O My Father

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"O My Father" originally "My Father in Heaven"
Written1845 (1845)
Textby Eliza R. Snow
Melodyset to "My Redeemer" by James McGranahan
Published1845 (1845): Nauvoo, Illinois
PublisherTimes and Seasons

"O My Father" (originally "My Father in Heaven",[1] also "Invocation, or The Eternal Father and Mother")[2] is a Latter-day Saint hymn written by Eliza R. Snow, who felt inspired to write the lyrics after Joseph Smith had taught her the principle of heavenly parents.[3] Although references to a Heavenly Mother by church leadership have occurred every few years[4] since Smith first taught the doctrine, the hymn is significant in terms of Mormon theology in that it is perhaps the most prominent and well-known reference to a "Heavenly Mother" in materials published by The Church of Jesus Christ of Latter-day Saints.

After discussing pre-mortal existence and a sense of belonging to "a more exalted sphere" in heaven, stanza three reasons that if there is an eternal Father there must also be an eternal Mother:

I had learned to call thee Father, Through thy Spirit from on high,
But until the key of knowledge Was restored, I knew not why.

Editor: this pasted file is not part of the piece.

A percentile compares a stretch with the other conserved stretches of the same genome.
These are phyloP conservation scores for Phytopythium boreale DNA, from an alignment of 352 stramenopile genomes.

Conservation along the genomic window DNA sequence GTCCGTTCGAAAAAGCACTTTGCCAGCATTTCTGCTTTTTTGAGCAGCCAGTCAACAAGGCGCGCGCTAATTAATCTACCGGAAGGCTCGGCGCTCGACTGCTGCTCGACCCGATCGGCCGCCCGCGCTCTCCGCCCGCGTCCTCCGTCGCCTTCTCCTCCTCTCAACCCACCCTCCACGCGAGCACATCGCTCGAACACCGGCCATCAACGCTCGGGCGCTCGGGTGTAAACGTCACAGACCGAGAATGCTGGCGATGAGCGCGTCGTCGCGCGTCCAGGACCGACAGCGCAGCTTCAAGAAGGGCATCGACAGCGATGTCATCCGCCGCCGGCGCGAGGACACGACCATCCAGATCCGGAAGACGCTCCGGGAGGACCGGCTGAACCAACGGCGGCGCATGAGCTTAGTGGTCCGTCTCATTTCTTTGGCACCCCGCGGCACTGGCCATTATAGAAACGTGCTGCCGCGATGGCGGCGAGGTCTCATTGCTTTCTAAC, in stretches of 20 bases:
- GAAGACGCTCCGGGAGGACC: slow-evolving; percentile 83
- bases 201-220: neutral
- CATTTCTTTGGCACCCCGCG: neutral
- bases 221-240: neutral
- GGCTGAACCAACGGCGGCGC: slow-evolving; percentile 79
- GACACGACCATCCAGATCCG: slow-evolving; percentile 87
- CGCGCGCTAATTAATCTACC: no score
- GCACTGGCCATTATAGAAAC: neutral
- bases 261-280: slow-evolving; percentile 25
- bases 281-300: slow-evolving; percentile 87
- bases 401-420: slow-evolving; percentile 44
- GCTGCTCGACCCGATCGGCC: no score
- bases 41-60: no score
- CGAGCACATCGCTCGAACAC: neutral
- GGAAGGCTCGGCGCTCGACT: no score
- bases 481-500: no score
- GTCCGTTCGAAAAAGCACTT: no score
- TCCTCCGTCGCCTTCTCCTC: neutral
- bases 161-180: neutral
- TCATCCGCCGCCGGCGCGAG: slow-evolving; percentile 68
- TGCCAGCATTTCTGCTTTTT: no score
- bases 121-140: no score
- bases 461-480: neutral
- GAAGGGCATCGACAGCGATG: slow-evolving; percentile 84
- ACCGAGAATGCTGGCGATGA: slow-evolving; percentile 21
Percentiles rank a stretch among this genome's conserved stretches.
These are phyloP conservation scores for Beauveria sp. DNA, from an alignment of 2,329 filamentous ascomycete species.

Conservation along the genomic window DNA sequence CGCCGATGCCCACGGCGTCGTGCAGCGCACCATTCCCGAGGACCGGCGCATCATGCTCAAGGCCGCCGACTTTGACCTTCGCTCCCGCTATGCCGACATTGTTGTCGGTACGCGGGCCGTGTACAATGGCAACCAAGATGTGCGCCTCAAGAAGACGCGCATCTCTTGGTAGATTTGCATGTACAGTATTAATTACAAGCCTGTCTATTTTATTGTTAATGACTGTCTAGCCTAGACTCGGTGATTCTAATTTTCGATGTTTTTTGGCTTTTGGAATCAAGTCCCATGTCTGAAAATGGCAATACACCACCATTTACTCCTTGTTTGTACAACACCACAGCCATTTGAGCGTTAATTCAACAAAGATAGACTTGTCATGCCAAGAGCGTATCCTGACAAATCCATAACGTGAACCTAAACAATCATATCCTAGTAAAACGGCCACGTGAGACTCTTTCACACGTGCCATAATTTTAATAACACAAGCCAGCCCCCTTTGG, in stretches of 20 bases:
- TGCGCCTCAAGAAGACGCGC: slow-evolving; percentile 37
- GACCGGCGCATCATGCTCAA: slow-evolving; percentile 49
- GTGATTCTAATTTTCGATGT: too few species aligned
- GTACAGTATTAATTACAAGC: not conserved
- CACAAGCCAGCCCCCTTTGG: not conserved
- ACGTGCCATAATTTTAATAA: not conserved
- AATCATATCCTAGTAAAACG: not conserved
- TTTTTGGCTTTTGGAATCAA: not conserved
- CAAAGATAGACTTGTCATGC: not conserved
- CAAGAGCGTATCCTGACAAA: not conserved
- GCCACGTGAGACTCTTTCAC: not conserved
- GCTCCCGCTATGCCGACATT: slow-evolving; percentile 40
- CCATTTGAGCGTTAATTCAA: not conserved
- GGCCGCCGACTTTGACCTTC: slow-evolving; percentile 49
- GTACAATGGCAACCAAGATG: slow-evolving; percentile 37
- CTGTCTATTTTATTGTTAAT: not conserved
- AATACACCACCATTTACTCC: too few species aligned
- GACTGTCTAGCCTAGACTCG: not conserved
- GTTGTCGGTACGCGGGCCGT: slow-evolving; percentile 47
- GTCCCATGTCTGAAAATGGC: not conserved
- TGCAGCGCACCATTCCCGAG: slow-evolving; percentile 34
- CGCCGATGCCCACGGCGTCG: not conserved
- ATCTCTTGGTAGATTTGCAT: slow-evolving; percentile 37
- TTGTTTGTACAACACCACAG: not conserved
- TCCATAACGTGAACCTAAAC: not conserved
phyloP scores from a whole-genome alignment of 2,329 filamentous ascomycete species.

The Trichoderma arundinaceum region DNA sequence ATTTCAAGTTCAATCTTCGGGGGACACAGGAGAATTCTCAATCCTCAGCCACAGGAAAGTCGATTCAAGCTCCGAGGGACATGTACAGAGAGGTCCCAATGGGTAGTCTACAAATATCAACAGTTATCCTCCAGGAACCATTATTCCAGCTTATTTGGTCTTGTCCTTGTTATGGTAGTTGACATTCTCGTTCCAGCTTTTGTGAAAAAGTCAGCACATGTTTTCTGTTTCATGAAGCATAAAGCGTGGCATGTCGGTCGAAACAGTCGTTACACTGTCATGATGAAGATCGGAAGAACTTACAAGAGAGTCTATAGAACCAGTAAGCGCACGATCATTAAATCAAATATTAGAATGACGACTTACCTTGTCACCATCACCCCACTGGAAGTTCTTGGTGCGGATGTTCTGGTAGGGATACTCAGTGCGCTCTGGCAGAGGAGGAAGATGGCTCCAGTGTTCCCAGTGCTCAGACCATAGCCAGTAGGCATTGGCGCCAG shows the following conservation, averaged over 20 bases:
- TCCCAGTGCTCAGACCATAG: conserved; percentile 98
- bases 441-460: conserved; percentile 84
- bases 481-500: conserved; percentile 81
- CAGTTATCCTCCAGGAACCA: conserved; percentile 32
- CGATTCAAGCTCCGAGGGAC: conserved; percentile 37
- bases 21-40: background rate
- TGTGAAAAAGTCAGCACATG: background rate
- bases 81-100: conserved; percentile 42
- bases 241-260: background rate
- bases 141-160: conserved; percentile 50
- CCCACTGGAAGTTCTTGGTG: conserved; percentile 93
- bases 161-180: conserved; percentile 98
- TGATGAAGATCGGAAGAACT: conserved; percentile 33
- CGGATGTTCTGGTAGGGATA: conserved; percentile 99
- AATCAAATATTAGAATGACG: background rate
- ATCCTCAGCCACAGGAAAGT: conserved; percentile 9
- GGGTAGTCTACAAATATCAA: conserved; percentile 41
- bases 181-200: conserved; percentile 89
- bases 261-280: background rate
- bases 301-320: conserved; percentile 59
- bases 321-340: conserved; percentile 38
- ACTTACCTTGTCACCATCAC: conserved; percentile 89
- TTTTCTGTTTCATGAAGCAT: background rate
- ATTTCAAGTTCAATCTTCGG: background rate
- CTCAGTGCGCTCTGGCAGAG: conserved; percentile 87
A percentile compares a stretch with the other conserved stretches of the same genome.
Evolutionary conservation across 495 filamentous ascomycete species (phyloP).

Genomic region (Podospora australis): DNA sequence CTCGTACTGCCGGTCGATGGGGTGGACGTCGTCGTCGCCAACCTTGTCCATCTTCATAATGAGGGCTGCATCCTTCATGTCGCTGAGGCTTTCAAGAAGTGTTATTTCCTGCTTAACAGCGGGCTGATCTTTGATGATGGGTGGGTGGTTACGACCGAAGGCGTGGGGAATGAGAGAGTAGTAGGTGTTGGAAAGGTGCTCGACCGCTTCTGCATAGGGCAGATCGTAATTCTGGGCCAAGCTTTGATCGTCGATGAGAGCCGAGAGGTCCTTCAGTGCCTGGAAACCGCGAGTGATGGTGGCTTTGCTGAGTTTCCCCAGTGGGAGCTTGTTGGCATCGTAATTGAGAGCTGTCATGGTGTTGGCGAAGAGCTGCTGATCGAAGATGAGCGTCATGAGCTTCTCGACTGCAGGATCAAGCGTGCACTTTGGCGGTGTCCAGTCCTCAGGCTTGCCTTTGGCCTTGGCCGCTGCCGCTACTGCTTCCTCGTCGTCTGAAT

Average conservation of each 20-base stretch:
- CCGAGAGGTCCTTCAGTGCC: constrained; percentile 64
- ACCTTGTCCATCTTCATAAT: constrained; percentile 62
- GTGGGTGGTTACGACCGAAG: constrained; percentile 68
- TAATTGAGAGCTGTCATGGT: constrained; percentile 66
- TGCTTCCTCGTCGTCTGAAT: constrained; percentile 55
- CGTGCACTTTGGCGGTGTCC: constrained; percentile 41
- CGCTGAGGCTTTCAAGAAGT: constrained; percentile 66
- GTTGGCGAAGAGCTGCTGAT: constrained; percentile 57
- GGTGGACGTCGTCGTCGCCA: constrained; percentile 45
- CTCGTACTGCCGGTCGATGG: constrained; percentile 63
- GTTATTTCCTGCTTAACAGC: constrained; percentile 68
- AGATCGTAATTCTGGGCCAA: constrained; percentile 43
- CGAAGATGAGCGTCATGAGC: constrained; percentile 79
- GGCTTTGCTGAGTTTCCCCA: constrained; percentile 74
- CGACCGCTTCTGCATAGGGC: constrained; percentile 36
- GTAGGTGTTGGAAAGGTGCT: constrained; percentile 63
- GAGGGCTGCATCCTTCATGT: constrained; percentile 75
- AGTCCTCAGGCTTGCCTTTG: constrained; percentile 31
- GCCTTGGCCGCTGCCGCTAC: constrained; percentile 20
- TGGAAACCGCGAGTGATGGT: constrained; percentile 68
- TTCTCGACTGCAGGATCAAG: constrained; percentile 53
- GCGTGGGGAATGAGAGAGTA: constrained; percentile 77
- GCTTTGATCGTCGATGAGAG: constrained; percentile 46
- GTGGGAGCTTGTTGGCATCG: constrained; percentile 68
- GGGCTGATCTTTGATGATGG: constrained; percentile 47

In the heavens are parents single? No, the thought makes reason stare!
Truth is reason, truth eternal Tells me I've a mother there.

Snow wrote "O My Father" as a poem under the title "My Father in Heaven" in October 1845 in the home of Stephen Marcum in Nauvoo, Illinois. The Times and Seasons first published the words on 15 November 1845, more than a year after Smith was killed.[1] The poetry was later set to the music of another Christian hymn, "My Redeemer" by James McGranahan,[5] and included in Latter-day Saint hymnals, including the current one. When a collection of Snow's poems were published in 1856, this work was placed first in the double-volume set and entitled "Invocation, or The Eternal Father and Mother".[2]

See also[edit]


  1. ^ a b Eliza R. Snow, "My Father in Heaven", Times and Seasons, vol. 5, p. 1039 (15 November 1845).
  2. ^ a b Eliza R. Snow, Poems, Religious, Historical, and Political (Liverpool: F.D. Richards, 1856) 1:12.
  3. ^ https://archive.org/stream/historyofyoungla00gaterich/historyofyoungla00gaterich_djvu.txt
  4. ^ https://www.timesandseasons.org/harchive/2011/09/statements-on-heavenly-mother/
  5. ^ See also Calon Lân.

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